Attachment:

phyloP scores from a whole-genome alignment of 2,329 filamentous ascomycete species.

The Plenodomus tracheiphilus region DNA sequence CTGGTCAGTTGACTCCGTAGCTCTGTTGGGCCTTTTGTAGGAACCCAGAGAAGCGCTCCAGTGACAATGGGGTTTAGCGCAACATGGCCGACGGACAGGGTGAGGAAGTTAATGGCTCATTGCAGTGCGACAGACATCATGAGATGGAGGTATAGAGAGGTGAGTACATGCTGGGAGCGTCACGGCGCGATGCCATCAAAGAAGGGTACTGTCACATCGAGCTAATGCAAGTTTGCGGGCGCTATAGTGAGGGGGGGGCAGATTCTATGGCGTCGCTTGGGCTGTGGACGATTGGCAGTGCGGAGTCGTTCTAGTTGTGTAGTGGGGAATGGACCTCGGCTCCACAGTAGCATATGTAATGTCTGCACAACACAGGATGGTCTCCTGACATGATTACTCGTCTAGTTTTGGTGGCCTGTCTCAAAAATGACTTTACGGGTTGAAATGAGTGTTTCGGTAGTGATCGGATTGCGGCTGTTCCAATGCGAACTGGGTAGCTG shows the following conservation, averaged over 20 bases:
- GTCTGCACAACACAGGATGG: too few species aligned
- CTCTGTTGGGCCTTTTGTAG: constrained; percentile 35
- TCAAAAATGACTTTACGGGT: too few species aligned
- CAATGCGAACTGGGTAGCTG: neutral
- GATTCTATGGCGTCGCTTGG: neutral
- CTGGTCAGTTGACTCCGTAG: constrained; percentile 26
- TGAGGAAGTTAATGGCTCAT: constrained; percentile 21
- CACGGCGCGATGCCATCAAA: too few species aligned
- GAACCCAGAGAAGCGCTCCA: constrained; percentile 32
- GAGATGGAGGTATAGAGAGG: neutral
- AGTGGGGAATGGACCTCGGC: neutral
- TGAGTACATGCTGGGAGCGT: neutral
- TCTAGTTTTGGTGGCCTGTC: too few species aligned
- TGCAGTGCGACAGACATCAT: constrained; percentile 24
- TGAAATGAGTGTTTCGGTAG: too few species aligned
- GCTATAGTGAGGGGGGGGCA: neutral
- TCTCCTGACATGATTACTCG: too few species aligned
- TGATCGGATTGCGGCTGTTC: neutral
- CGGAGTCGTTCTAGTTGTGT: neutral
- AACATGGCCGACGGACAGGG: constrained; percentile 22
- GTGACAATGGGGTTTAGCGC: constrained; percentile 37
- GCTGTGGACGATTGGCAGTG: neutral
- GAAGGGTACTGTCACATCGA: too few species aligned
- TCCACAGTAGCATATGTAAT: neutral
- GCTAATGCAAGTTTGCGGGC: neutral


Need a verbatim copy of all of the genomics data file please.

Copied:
phyloP scores from a whole-genome alignment of 2,329 filamentous ascomycete species.

The Plenodomus tracheiphilus region DNA sequence CTGGTCAGTTGACTCCGTAGCTCTGTTGGGCCTTTTGTAGGAACCCAGAGAAGCGCTCCAGTGACAATGGGGTTTAGCGCAACATGGCCGACGGACAGGGTGAGGAAGTTAATGGCTCATTGCAGTGCGACAGACATCATGAGATGGAGGTATAGAGAGGTGAGTACATGCTGGGAGCGTCACGGCGCGATGCCATCAAAGAAGGGTACTGTCACATCGAGCTAATGCAAGTTTGCGGGCGCTATAGTGAGGGGGGGGCAGATTCTATGGCGTCGCTTGGGCTGTGGACGATTGGCAGTGCGGAGTCGTTCTAGTTGTGTAGTGGGGAATGGACCTCGGCTCCACAGTAGCATATGTAATGTCTGCACAACACAGGATGGTCTCCTGACATGATTACTCGTCTAGTTTTGGTGGCCTGTCTCAAAAATGACTTTACGGGTTGAAATGAGTGTTTCGGTAGTGATCGGATTGCGGCTGTTCCAATGCGAACTGGGTAGCTG shows the following conservation, averaged over 20 bases:
- GTCTGCACAACACAGGATGG: too few species aligned
- CTCTGTTGGGCCTTTTGTAG: constrained; percentile 35
- TCAAAAATGACTTTACGGGT: too few species aligned
- CAATGCGAACTGGGTAGCTG: neutral
- GATTCTATGGCGTCGCTTGG: neutral
- CTGGTCAGTTGACTCCGTAG: constrained; percentile 26
- TGAGGAAGTTAATGGCTCAT: constrained; percentile 21
- CACGGCGCGATGCCATCAAA: too few species aligned
- GAACCCAGAGAAGCGCTCCA: constrained; percentile 32
- GAGATGGAGGTATAGAGAGG: neutral
- AGTGGGGAATGGACCTCGGC: neutral
- TGAGTACATGCTGGGAGCGT: neutral
- TCTAGTTTTGGTGGCCTGTC: too few species aligned
- TGCAGTGCGACAGACATCAT: constrained; percentile 24
- TGAAATGAGTGTTTCGGTAG: too few species aligned
- GCTATAGTGAGGGGGGGGCA: neutral
- TCTCCTGACATGATTACTCG: too few species aligned
- TGATCGGATTGCGGCTGTTC: neutral
- CGGAGTCGTTCTAGTTGTGT: neutral
- AACATGGCCGACGGACAGGG: constrained; percentile 22
- GTGACAATGGGGTTTAGCGC: constrained; percentile 37
- GCTGTGGACGATTGGCAGTG: neutral
- GAAGGGTACTGTCACATCGA: too few species aligned
- TCCACAGTAGCATATGTAAT: neutral
- GCTAATGCAAGTTTGCGGGC: neutral